Archive for October, 2006
|Jay and Ryanne (right) conduct a workshop for
Yeshi Khando (in pink) and students at Upper TCV
For me, today’s tasks were all connected with what we are calling Project Happiness. Randy Taran’s work with high school students has now expanded to become a project where students in three countries are studying the same book and exchanging their thoughts about what happiness is, and how to behave in ways that promote happiness all around them.Three groups of students are participating: one of them is in California, at Mount Madonna School in Watsonville; another is in Jos, Nigeria; and the third at the Tibetan Children’s School in Dharamsala, India. California and India being iterally on opposite sides of the world. (continue reading…)
My schedule kind of fell apart on Thursday, which was the first day of workshops, as I had appointments elsewhere to attend to (and upcoming work on Friday as well). I went to my 9am appointment, then picked up my video equipment and pack, and walked up to TCV – walking is nearly a fast as catching a 3-wheeled taxi, costing me only about 5 extra minutes, and I always like the hiking.
|Comfort Kazanka – Nigeria|
I rejoined the workshop groups at the zone of peace for lunch and had a chance to shoot many photos of attendees. All of the luncheons had been catered by Milap’s restauranteurs, and a surprisingly broad variety of food had been presented over the course of the event. I was looking forward to lunch each day! (continue reading…)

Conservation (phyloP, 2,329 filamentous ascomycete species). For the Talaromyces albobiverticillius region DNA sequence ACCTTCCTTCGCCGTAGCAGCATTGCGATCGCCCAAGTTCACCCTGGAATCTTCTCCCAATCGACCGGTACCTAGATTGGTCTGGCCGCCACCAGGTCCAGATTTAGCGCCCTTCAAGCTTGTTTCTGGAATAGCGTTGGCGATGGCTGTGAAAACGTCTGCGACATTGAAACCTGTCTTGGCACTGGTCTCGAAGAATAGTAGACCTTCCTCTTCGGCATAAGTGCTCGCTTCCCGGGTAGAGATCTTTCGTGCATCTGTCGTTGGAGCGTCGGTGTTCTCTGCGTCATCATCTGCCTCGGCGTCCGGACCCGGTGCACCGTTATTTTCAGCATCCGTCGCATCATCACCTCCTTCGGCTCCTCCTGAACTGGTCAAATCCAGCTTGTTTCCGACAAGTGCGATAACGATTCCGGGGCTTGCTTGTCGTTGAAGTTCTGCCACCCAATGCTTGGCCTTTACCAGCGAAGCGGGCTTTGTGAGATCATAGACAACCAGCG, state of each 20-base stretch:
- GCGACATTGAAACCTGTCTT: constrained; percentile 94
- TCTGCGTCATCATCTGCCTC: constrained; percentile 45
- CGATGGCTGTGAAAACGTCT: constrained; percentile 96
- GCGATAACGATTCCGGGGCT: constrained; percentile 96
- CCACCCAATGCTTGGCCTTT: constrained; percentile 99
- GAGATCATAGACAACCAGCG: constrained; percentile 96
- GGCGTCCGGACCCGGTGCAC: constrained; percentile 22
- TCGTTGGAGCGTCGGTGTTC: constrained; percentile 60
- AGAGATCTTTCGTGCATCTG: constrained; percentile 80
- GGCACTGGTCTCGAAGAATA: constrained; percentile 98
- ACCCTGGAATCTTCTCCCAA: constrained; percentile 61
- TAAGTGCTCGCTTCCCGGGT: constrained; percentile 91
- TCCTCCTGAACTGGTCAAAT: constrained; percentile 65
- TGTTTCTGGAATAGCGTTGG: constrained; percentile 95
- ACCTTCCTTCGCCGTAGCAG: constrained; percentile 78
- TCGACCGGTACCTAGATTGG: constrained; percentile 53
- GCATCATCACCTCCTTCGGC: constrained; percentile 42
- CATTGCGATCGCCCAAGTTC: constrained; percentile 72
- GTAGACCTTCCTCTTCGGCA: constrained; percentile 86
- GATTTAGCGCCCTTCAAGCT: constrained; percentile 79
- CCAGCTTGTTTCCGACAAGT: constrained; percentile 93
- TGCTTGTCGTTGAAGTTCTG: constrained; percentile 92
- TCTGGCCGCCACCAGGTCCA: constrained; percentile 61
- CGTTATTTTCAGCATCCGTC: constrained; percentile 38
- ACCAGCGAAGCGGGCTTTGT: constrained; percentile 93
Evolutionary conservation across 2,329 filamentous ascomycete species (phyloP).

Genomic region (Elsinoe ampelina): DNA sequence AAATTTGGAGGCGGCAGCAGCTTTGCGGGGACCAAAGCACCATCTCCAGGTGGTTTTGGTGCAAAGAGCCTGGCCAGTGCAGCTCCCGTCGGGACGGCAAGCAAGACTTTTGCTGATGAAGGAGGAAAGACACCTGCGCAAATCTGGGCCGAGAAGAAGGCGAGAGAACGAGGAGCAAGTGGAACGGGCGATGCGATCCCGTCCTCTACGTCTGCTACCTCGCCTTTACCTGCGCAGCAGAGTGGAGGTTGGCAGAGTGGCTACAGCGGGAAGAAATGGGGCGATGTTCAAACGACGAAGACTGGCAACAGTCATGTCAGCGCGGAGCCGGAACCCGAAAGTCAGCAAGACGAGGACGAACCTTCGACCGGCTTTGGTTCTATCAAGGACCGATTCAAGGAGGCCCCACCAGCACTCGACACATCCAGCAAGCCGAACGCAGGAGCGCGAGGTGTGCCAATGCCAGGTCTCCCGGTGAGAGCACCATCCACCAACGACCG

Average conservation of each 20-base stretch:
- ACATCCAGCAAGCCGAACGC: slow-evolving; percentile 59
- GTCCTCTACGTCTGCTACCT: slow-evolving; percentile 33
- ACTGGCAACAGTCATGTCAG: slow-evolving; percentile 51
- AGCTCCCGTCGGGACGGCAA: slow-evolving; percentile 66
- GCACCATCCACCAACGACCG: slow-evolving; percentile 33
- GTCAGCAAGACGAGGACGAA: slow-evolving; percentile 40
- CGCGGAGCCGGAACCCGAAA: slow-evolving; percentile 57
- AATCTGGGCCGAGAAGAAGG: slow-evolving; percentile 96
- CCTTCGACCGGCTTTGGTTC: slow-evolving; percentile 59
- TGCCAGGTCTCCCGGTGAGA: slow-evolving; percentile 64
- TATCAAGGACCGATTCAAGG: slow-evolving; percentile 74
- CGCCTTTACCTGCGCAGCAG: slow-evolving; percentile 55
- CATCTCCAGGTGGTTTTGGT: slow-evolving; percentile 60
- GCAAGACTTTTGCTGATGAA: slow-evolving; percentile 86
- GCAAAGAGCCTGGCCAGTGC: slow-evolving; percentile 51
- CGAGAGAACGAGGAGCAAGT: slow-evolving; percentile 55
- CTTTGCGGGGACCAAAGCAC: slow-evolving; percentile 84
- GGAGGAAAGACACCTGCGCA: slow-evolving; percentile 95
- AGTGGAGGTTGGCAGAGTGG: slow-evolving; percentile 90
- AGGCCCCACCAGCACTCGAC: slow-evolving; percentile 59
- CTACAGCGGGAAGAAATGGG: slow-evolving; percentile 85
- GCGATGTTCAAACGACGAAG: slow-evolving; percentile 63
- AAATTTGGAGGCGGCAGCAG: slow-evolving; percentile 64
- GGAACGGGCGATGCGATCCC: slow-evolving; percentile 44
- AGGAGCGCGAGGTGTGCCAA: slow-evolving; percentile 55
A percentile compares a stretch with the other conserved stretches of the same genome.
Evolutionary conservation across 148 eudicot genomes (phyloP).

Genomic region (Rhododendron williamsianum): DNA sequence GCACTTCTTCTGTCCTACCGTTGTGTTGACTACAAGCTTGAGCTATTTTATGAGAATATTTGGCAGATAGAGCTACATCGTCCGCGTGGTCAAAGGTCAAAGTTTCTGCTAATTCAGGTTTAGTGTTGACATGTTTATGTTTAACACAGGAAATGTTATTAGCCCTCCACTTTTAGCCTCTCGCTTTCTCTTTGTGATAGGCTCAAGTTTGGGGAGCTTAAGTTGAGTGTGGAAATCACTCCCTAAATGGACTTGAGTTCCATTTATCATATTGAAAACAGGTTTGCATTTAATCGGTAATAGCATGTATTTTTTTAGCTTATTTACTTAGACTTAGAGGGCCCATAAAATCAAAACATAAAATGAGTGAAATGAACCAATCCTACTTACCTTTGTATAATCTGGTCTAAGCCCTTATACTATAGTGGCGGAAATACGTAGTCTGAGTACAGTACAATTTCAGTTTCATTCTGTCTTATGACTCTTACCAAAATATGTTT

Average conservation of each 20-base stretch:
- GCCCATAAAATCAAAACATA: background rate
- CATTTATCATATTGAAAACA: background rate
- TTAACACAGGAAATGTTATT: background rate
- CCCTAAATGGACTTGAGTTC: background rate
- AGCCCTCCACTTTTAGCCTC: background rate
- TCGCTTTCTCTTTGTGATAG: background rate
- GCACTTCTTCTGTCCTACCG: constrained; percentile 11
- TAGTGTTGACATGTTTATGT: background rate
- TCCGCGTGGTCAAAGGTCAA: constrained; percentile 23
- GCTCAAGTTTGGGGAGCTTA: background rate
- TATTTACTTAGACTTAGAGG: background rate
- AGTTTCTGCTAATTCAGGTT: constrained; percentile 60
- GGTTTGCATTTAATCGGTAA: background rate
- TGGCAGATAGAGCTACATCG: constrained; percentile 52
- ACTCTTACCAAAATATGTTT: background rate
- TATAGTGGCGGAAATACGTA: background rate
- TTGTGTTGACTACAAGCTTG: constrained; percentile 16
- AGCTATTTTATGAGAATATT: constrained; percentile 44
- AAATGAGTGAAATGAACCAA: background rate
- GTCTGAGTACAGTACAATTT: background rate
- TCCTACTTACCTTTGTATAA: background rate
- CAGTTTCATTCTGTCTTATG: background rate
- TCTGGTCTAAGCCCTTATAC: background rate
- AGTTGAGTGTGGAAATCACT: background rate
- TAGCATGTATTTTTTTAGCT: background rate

By Tuesday, I had discovered that I could not both blog and really have quality time at the summit. So now that I’m posting this, the three day summit is over and the workshops have begun.
I have also volunteered to do a bunch of posting of AirJaldi resources – such as the videos from the sessions, presentations, and other resources. So it’s almost impossible for me to blog in real time now. (continue reading…)
What’s the similarity between my blogging and wireless network access? [Answer at the bottom of this post]
Eric Brewer of the University of California, Berkeley, gave an interesting keynote presentation this morning, discussing wireless technology and a project supporting eye clinics that perform cataract operations in remote locations for approximately $10 per patient. The details will be available elsewhere online. One of the things Eric has done is to stretch the range of wi-fi greatly – currently tested to 60km, but they’re going to test at a range of 280km and there is no reason it shouldn’t work. This would be particularly important in India, where almost all people in the country reside within at least 80km of a network connection point – so if this could be bridged by wireless, it could be a big improvem ent in availability of access. (continue reading…)